Interconnected Infrastructure

As FinTech infrastructure matured, we began to see a proliferation of programmatic access to data and services, unlocking the potential for new innovation. In FinTech today we see modern personal finance managers, challenger banks and new lenders all relying on infrastructure built by incumbents and new entrants alike. We see insurance mimicking the approach.

Rise of Point of Sale

One additional evolution in distribution we’re observing is the rise of point of sale insurance. With ZhongAn an early pioneer, we’re beginning to see the proliferation of APIs delighting developers who in turn delight customers with automated quoting and binding platforms.

Through these APIs and other more bespoke partnerships, we’ve seen:

  • homeowners insurers partner with mortgage platforms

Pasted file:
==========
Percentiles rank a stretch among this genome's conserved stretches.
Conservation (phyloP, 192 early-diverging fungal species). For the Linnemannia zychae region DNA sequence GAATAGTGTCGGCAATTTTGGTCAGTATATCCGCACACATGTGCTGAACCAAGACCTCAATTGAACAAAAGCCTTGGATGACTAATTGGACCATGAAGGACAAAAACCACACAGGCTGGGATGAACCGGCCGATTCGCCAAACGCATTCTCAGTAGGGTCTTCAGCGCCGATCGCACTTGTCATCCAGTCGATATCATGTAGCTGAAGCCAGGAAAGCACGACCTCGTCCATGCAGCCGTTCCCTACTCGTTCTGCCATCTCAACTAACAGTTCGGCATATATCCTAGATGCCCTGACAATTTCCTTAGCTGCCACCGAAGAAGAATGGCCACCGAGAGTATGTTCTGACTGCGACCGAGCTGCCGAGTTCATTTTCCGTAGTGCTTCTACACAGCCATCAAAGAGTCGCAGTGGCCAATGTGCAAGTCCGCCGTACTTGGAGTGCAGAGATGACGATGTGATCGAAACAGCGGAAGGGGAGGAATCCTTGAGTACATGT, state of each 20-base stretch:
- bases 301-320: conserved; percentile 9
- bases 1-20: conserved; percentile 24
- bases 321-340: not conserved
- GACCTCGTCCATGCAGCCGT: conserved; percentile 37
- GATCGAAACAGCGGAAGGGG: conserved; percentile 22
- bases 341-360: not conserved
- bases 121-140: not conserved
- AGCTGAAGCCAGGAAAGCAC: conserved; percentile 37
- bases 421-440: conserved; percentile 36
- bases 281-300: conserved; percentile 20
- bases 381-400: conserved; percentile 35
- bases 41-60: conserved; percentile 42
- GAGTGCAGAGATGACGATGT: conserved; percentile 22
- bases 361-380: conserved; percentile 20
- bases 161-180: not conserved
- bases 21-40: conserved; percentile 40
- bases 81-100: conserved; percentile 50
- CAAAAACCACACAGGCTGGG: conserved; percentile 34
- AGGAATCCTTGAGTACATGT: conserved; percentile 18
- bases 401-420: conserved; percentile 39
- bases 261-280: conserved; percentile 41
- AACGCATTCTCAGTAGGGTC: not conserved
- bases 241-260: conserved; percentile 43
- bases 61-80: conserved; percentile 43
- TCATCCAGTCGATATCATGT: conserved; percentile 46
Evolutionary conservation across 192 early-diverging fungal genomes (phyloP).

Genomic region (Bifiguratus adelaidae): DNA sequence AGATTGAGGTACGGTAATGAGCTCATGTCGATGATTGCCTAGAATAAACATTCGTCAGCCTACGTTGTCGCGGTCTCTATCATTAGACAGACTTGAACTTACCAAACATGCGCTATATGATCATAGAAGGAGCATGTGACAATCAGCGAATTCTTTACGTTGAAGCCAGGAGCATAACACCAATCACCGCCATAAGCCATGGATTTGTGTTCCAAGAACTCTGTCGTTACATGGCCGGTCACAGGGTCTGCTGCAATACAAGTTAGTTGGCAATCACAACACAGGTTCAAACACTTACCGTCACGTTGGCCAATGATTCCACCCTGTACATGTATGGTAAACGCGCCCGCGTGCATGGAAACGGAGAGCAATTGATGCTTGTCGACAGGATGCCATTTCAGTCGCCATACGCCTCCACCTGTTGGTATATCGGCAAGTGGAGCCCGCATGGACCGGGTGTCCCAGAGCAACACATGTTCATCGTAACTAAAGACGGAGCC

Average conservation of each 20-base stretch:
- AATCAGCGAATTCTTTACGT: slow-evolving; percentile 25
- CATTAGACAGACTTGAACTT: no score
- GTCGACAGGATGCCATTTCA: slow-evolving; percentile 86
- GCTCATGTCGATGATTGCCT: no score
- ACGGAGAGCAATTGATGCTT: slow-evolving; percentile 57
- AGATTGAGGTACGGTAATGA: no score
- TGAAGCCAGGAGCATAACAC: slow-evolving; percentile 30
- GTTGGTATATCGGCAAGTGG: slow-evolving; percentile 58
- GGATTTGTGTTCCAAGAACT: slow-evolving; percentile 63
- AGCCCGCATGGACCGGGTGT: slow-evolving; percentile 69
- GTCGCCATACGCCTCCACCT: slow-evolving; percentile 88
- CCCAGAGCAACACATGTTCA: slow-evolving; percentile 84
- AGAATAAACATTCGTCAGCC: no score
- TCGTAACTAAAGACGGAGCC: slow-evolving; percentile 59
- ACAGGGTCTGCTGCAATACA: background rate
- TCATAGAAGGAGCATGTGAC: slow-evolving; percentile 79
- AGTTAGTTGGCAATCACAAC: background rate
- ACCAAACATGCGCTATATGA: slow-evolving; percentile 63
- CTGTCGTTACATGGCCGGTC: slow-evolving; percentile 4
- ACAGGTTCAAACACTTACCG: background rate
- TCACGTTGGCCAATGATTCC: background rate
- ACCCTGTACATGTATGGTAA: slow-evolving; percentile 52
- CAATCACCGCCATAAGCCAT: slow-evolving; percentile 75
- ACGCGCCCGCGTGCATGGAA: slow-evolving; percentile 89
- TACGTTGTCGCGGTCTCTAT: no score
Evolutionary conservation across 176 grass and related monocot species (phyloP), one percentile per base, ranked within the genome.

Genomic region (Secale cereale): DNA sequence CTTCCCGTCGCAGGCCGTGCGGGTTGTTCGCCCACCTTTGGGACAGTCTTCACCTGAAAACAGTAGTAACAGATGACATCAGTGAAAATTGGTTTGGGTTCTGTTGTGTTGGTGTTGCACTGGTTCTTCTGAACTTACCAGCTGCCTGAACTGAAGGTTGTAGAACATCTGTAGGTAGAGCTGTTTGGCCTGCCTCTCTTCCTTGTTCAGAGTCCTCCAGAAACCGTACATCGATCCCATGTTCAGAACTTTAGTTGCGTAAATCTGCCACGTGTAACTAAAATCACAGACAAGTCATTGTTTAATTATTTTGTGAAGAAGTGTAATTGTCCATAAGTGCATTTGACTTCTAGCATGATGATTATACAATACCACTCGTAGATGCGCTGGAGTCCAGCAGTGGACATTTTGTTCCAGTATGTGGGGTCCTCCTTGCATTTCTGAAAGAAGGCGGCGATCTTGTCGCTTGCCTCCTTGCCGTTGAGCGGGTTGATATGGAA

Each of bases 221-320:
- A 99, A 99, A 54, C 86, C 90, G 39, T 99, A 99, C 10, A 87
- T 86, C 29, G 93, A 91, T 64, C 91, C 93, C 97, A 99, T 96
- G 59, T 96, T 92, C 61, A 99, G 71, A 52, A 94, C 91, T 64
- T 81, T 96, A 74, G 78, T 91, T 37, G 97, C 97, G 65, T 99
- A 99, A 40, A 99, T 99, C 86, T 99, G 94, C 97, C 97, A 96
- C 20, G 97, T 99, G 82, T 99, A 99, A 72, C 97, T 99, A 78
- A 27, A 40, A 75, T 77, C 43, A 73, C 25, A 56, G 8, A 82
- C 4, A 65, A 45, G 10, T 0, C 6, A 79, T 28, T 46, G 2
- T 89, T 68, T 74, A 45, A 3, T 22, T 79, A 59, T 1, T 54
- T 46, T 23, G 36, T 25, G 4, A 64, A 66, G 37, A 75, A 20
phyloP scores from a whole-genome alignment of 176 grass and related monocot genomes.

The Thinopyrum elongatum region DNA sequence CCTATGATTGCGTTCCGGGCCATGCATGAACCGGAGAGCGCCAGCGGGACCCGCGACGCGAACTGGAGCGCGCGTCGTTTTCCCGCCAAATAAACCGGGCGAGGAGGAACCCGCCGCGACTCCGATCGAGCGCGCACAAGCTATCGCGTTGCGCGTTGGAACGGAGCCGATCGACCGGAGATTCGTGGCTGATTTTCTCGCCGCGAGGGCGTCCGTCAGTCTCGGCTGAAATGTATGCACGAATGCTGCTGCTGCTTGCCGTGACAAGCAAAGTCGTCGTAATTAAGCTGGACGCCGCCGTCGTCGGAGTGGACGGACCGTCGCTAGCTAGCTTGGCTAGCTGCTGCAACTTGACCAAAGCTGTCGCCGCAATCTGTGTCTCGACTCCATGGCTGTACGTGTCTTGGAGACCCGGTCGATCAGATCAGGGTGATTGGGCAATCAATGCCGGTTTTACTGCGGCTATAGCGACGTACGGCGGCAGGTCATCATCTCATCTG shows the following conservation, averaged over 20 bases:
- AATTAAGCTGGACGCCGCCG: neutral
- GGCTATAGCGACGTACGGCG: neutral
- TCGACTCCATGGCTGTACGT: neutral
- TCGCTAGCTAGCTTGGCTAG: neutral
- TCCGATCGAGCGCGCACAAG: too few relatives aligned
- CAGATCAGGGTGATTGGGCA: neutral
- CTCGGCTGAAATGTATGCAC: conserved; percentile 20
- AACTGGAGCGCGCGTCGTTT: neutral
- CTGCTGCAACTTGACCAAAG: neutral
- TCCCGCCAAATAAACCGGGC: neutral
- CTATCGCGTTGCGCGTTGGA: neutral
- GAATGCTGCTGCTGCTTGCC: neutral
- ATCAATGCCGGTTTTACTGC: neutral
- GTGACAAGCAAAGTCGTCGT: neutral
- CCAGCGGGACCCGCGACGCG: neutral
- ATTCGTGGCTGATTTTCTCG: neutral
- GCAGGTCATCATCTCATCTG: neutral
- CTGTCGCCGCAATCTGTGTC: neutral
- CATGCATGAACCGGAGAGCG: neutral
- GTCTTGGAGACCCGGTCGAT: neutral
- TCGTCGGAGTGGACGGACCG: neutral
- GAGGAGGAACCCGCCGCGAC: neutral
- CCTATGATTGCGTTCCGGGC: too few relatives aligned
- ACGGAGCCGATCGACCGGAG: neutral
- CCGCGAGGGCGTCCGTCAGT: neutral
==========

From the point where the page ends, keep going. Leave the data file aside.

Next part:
• renters with apartment agencies
  • auto with manufacturers and dealers
  • SMB lines with business merchants like office supply stores and domain registrars
  • other personal lines with e-commerce players


It wouldn’t be a 2018 trends report without mentioning the solution to all of the world’s problems, the blockchain! Irrational hype aside, we’re optimistic about distributed ledger potential in the insurance landscape. Successful adoption would dramatically change interconnectivity across all stakeholders in insurance. Early on, we think adoption occurs in full stack vertical disrupters and horizontal back office enablers (streamlining subrogation, for example.)

Segmentation at N-of-1

It’s estimated that more than 90% of the world’s data was created in the last two years. With this abundance of data, underwriters are unlocking new ways to more acutely price risk. As sophistication grows same-risk groups are divided into smaller and smaller numbers. Generally, this is viewed as a positive outcome–policyholders are more accurately priced, reducing freeloading and incentivizing behavior change to lower risk profiles.